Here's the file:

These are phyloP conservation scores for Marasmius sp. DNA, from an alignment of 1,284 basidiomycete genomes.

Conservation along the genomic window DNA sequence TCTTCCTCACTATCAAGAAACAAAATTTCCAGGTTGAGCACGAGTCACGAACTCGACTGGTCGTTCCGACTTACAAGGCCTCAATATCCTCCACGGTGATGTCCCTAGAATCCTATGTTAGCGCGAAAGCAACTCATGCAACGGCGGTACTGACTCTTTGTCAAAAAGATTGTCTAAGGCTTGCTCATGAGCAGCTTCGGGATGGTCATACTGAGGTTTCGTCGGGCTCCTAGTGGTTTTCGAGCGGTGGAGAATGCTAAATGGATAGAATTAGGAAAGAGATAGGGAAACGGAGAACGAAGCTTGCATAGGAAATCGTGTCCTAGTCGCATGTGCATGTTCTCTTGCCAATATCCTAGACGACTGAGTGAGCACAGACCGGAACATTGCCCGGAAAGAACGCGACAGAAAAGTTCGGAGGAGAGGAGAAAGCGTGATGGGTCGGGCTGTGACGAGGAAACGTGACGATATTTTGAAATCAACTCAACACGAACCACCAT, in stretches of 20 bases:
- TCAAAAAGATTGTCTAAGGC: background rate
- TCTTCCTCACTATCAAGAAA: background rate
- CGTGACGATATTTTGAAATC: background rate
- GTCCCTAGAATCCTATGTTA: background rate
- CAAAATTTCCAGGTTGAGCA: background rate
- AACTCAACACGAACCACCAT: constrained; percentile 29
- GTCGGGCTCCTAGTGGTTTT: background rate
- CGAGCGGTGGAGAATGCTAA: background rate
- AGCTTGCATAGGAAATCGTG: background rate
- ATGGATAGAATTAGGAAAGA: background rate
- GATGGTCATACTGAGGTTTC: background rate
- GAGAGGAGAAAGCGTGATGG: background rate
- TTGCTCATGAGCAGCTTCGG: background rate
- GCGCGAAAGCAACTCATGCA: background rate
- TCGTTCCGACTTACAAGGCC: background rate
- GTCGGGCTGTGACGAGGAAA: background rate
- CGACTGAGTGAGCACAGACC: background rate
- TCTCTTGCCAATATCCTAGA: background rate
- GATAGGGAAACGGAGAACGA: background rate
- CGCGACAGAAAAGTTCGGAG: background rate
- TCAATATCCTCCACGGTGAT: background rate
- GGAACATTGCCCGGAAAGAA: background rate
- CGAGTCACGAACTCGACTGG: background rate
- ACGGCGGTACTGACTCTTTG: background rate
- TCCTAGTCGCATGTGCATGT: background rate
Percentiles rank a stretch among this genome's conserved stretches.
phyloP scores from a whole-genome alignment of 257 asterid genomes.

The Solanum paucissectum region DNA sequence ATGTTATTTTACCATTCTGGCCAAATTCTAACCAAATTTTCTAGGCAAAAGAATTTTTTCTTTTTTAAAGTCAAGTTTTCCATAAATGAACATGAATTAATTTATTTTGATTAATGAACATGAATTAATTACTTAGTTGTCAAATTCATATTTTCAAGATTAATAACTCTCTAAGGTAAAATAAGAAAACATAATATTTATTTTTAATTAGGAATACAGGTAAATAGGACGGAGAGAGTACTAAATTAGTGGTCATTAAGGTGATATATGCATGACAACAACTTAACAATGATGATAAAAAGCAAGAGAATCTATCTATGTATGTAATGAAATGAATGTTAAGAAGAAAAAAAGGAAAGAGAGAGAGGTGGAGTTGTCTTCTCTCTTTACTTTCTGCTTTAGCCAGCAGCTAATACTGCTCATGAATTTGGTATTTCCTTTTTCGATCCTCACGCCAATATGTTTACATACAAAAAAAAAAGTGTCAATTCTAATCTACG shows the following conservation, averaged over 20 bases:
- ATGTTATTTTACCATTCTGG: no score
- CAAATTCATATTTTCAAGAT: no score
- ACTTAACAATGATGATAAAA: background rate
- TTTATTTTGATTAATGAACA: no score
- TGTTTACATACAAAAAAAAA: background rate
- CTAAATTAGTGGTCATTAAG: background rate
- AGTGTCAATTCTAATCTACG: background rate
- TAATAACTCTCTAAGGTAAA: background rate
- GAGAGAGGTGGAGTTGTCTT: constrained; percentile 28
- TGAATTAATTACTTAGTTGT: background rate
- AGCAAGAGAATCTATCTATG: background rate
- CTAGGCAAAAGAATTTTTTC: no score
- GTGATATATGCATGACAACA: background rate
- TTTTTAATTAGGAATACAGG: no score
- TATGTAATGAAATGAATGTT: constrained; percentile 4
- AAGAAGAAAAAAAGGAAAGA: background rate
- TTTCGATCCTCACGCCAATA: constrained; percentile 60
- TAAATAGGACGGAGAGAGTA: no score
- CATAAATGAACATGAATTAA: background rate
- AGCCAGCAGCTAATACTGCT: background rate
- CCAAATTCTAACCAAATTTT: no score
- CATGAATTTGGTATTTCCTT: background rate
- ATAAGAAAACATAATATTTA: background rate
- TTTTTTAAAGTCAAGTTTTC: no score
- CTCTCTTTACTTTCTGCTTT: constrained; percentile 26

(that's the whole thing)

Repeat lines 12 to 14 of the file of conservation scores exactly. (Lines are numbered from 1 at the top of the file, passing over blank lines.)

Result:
- ATGGATAGAATTAGGAAAGA: background rate
- GATGGTCATACTGAGGTTTC: background rate
- GAGAGGAGAAAGCGTGATGG: background rate